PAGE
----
Actinic Keratosis: What It Is and How to Treat It

Actinic Keratosis: What It Is and How to Treat It

Actinic keratosis, also known as solar keratosis, is a skin condition that, when left untreated, can turn into skin cancer. It’s most common in people over the age of 40 who have had years of untreated sun exposure. Here’s how it can affect your life, when it’s time to see a doctor, and preventative measures you can take to avoid developing actinic keratosis.

 

What is the condition?
Actinic keratosis is a rough, scaly patch on the skin that forms after years of sun exposure. It can also show as hard and wart-like, and can cause itching, burning, bleeding, or crusting on the affected area. It’s most commonly found on the face, lips, ears, forearms, scalp, neck, or back of the hands. It grows slowly over time, getting worse as you age and through repeated sun exposure without adequate protection against UV rays. Left untreated, there’s a 5 to 10 percent chance actinic keratosis will develop into squamous cell carcinoma, the most common form of skin cancer.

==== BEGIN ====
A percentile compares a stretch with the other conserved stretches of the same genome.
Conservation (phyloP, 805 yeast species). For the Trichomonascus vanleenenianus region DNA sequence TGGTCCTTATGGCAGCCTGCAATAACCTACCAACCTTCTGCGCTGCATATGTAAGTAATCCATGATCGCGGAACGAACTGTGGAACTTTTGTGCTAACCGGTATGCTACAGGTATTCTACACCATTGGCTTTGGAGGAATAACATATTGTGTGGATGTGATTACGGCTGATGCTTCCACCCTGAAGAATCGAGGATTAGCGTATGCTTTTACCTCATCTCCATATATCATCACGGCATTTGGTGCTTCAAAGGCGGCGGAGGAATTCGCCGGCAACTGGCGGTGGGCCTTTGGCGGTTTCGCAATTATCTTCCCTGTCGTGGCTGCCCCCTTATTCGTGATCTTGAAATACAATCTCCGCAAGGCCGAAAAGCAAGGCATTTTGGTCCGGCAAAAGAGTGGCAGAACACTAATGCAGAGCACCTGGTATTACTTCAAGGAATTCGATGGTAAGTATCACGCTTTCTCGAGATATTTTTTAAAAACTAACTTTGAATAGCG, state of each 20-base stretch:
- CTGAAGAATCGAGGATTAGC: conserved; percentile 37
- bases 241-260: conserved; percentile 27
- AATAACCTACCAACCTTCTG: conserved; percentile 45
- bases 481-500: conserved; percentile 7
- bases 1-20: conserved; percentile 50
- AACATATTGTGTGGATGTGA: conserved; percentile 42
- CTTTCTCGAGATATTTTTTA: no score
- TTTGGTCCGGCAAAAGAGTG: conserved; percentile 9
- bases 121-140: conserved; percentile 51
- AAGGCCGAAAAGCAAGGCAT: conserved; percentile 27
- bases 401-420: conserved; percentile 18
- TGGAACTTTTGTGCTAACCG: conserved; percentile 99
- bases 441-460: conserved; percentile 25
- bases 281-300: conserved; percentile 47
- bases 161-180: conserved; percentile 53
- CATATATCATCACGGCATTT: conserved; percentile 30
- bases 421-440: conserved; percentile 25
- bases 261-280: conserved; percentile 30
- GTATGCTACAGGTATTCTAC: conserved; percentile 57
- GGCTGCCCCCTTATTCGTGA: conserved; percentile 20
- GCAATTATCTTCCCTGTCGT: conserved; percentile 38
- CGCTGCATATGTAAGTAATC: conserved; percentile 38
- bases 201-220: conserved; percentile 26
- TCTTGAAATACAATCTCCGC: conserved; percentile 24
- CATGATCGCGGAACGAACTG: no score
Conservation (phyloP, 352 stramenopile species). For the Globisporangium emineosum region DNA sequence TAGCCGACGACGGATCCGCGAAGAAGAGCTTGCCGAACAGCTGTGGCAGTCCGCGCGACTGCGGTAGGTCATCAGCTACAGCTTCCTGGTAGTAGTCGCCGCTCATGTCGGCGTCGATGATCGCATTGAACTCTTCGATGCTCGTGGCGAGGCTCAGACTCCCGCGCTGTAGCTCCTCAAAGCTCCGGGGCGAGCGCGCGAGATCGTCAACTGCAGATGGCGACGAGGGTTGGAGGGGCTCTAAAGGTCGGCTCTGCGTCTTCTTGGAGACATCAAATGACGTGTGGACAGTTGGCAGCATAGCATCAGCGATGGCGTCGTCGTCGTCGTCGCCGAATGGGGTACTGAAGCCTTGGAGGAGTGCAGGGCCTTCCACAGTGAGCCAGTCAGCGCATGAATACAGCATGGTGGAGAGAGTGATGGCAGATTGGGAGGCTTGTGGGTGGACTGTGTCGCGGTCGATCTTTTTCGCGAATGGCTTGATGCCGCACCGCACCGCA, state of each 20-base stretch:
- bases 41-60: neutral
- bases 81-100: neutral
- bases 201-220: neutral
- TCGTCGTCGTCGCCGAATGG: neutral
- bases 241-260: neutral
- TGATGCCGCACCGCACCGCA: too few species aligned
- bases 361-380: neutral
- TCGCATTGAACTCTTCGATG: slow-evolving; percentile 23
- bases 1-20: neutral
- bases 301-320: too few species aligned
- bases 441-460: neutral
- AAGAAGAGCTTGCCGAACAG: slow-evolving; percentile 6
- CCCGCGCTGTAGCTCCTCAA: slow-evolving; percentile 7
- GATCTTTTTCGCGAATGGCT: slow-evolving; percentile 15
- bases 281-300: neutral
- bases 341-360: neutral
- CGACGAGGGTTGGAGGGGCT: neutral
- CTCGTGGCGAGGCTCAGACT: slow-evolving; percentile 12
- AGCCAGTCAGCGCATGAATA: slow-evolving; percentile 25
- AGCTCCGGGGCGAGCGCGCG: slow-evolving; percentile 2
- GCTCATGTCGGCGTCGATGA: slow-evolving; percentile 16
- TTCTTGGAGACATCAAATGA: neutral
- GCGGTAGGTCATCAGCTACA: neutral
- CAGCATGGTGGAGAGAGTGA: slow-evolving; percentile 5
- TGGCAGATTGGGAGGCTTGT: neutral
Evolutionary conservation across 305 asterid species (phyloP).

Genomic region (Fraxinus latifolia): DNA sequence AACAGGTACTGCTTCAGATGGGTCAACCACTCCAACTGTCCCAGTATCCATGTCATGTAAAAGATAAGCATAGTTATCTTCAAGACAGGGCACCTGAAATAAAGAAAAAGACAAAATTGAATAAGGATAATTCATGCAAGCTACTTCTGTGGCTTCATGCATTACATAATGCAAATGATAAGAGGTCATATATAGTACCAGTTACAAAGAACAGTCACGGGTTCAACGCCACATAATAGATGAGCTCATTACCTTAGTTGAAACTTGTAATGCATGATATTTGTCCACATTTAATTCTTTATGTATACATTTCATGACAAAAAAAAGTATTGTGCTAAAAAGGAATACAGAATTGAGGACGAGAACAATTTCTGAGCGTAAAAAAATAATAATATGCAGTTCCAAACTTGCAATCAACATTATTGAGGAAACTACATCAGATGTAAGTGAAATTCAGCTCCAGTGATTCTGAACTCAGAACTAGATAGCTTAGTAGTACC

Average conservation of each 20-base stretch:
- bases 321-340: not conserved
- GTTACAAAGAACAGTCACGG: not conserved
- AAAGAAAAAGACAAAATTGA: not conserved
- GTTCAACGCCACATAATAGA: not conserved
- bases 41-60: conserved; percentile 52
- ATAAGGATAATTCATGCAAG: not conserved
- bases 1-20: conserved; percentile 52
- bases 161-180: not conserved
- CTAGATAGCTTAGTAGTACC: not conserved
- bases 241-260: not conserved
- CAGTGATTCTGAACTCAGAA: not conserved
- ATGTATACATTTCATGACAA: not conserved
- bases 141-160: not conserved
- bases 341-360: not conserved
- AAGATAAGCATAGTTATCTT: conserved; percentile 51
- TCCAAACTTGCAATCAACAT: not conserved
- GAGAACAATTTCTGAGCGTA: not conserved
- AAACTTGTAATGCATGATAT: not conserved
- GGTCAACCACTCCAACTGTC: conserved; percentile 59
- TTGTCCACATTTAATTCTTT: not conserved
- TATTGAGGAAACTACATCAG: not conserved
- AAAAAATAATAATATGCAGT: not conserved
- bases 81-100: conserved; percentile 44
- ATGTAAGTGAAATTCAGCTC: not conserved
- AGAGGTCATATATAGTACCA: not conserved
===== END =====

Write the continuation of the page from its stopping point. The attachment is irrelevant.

When should you see a doctor?
It can be hard to evaluate at home whether a spot is cancerous or noncancerous, so it’s best to have any questionable spots evaluated by your dermatologist. Seek guidance especially if new patches arise, grow, or if bleeding occurs. It’s better to be safe than sorry, and problems are best caught early. In fact, most spots are treatable if noticed soon after arising. Squamous cell carcinoma typically is not a life-threatening cancer if detected and treated early.

 

What are preventative treatments?
Some people are at a predisposed higher risk of actinic keratosis, but steps can still be taken to prevent it. Those who have red or blonde hair or blue or light-colored eyes should take extra precautions, as well as those with a history of sun exposure or who freckle or burn easily in sunlight. Those who work outdoors or have a weakened immune system should also take extra care. Protect yourself by limiting sun exposure between 10 a.m. and 2 p.m. and wearing sunscreen with an SPF of at least 30.

 

This column is sponsored by Lakeside Dermatology, and the opinions expressed herein may not reflect those of CFHN or its advertisers.

BIO: Dr. Alex Kennon, MD, FAAD, is a board-certified dermatologist who is fellowship-trained in Mohs micrographic surgery. He received his undergraduate and medical degrees from Florida State University and completed his dermatology residency at the Medical College of Georgia at Augusta University. Lakeside Dermatology has offices in Sebring and Winter Haven.

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